Kevin Campos (left),  retail and consumer investment team partner and Retail Fund lead, and Brendan Wallace, Fifth Wall co-founder and managing partner, in front of Fifth Wall portfolio company Allbirds.

Kevin Campos (left), retail and consumer investment team partner and Retail Fund lead, and Brendan Wallace, Fifth Wall co-founder and managing partner, in front of Fifth Wall portfolio company Allbirds.

Marina del Rey-based Fifth Wall Ventures Management has raised $100 million to help online brands grow offline.

Dubbed Fifth Wall’s Retail Fund, the latest raise will be invested in upwards of 20 successful online companies looking to access the brick-and-mortar market.

“Ecommerce has grown a lot, but it is still only 11% of sales in the U.S.,” said Kevin Campos, Fifth Wall retail and consumer investment team partner and Retail Fund lead.

Citing Census Bureau figures, Campos said the continued dominance of shopping at physical retail stores showed that consumers still highly value in-person experiences.

“If you are ecommerce only,” he said, “you are going to fight for a smaller pool of customers, and you are going to have to spend more to acquire those customers.”

By establishing a physical retail presence, Campos said that young online companies can differentiate themselves from the sea of other digital startups.

“What we’re seeing is that to become a mainstream, scalable, successful and profitable brand,” he said, “you need to be both online and offline.”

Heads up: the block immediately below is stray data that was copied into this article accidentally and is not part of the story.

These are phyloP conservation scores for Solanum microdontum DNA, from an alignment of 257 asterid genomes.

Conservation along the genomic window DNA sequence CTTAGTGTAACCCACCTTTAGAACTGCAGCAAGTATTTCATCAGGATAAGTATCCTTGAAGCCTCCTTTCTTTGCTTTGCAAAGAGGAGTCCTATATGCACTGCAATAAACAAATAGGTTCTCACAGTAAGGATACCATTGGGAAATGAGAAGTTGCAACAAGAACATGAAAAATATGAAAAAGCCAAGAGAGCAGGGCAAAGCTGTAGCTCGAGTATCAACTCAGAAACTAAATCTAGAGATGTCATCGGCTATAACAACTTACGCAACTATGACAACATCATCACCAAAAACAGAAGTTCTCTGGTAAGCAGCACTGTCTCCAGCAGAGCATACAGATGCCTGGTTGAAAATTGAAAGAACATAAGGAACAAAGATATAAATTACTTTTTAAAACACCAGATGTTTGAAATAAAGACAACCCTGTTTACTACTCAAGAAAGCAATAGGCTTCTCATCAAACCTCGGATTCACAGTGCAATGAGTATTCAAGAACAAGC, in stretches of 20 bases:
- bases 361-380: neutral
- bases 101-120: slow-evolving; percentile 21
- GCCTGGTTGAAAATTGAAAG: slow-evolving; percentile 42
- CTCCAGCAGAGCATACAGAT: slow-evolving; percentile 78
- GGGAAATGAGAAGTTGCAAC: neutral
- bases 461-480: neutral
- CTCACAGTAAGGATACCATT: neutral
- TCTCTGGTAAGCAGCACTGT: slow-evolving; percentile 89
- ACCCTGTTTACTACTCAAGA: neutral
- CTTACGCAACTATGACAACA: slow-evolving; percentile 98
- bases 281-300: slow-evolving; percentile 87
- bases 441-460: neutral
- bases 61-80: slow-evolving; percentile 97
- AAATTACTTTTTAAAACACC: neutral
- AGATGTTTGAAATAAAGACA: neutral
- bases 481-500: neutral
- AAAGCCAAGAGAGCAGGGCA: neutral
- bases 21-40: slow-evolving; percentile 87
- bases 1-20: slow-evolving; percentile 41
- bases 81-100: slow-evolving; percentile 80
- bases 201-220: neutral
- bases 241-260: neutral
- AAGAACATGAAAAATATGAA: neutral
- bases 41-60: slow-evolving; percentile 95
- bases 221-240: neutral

Fifth Wall plans to help companies do this, according to Campos, by acting as a liaison between promising digital brands and established real estate giants.

Acadia Realty Trust, Cushman & Wakefield and Santa Monica-based Macerich Co. are all investors in the firm’s latest fund.

Unlike many legacy brands, young digital companies will need assistance finding their footing in brick-and-mortar retail space, according to Campos. The Fifth Wall partner said that mall and other real estate operators are more open to helping with this than they have been in the past but also have difficulty identifying which young companies will become reliable long-term partners.

“It’s a different relationship between operators and tenants now,” Campos said. “It’s much more intimate.”

Los Angeles will be among the first places to see the full impact of this trend, he added.

“L.A. is one of the largest metros in the U.S. with some of the most consumers,” Campos said. “We’re seeing it as one of the early areas of focus for these digitally native companies (going to physical retail).”

Campos pointed to the example of Windsor Square-based men’s clothing retailer Buck Mason, which began as an online business. It has since opened 10 physical stores across Los Angeles.

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